Northam said the winery will receive a $15,000 Agriculture and Forestry Industries Development facility grant, the first such grant he's awarded since taking office. New Kent County will match that grant with local funds.

Don Rush

STERLING, Va. (AP) - A northern Virginia tech staffing company has apologized after an online job posting sought "preferably Caucasian" applicants.

Cynet Systems in Sterling, Virginia, removed the post and issued an apology Sunday on Twitter. The company said the individuals involved have been fired and the job post "does not reflect our core values of inclusivity & equality."

The help wanted ad, posted in LinkedIn and other sites, included a bullet point under "Job Description" seeking a candidate who is "Preferably Caucasian who has good technical background."

Don Rush

The Salisbury Zoo celebrated Earth Day this weekend amid the continuing impact of climate change. Delmarva Public Radio's Don Rush was there and prepared this report.

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MILFORD, Del. (AP) - A privately run health care company is seeking more than $1 million in state taxpayer money to redevelop a former hospital campus in southern Delaware.

The state Council on Development Finance meets Monday to consider a request by Nationwide Healthcare Services for a Strategic Fund grant of about $1.2 million. The grant would be used to build a new "wellness village," including a 150-bed skilled nursing center, on the site of the old Milford Memorial hospital.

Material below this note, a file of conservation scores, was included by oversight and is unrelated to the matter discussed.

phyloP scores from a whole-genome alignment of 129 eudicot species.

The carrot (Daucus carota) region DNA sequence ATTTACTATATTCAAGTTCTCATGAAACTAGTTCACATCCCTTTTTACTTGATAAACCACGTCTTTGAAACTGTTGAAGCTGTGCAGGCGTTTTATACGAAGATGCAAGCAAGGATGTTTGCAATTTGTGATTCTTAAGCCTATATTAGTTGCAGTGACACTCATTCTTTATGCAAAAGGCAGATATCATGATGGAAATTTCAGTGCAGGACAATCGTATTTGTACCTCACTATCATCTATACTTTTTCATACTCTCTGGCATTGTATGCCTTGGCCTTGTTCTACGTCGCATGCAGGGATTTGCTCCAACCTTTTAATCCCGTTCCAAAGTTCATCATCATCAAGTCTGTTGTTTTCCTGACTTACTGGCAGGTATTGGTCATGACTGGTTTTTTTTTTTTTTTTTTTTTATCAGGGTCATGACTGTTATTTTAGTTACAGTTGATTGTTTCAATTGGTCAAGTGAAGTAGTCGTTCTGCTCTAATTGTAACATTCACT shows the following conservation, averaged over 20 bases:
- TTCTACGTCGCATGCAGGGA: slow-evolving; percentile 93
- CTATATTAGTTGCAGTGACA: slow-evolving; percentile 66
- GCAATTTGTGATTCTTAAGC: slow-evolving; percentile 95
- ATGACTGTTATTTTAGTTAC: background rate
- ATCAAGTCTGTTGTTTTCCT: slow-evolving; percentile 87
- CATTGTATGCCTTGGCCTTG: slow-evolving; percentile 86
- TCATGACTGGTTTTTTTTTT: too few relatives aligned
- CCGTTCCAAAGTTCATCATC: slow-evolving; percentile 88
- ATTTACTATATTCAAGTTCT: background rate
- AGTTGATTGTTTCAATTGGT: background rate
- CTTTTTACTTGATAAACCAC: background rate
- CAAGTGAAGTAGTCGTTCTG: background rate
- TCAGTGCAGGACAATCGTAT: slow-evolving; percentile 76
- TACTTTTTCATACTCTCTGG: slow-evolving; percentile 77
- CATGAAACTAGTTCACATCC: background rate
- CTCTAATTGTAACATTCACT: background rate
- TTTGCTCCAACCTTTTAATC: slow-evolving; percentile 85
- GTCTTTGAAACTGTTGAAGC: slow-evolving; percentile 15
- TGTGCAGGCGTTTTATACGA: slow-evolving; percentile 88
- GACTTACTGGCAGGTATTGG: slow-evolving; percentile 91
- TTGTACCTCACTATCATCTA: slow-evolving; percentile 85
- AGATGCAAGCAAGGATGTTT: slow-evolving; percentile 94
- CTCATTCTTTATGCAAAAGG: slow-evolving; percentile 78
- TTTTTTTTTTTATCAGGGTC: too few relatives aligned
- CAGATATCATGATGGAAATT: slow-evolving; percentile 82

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Taxes could be going up next year for the residents of Berlin.

Town officials are looking at ways to close a $15 million deficit.

One proposal is a 30 percent increase in the real property tax along with higher utility fees.

The Salisbury Daily Times reports that the plan has generated a good deal of opposition among residents.


FAIRFAX, Va. (AP) - Virginia's largest university is tightening its rules governing agreements with donors to ensure they don't infringe on academic freedom.

The changes at George Mason University come after disclosures last year that the conservative Charles Koch Foundation was given a say in the hiring and firing of professors under donor agreements that provided millions of dollars to the school.

The new rules implement recommendations made in October after a committee reviewed hundreds of agreements and found nearly 30 containing potentially problematic provisions.

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BALTIMORE (AP) - The president and CEO of a regional medical system has resigned following revelations of numerous questionable financial arrangements involving board members, including Baltimore's embattled mayor.

Robert Chrencik had led the University of Maryland Medical System since 2008 before being sent on a leave of absence in late March. He departed on leave amid allegations of "self-dealing" involving a third of the $4 billion hospital system's volunteer board of directors.

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BALTIMORE (AP) - Authorities say seven people have been shot, at least one fatally, in Baltimore.

Police department spokeswoman Chakia Fennoy said authorities received a call shortly after 5 p.m. Sunday reporting that multiple people had been shot.

Fennoy said one of the victims has died but that she had no information about the conditions of the others.

The shooting happened on a street in the western part of the city.

Fennoy says she has no immediate information on what prompted the shooting or of any suspect or suspects.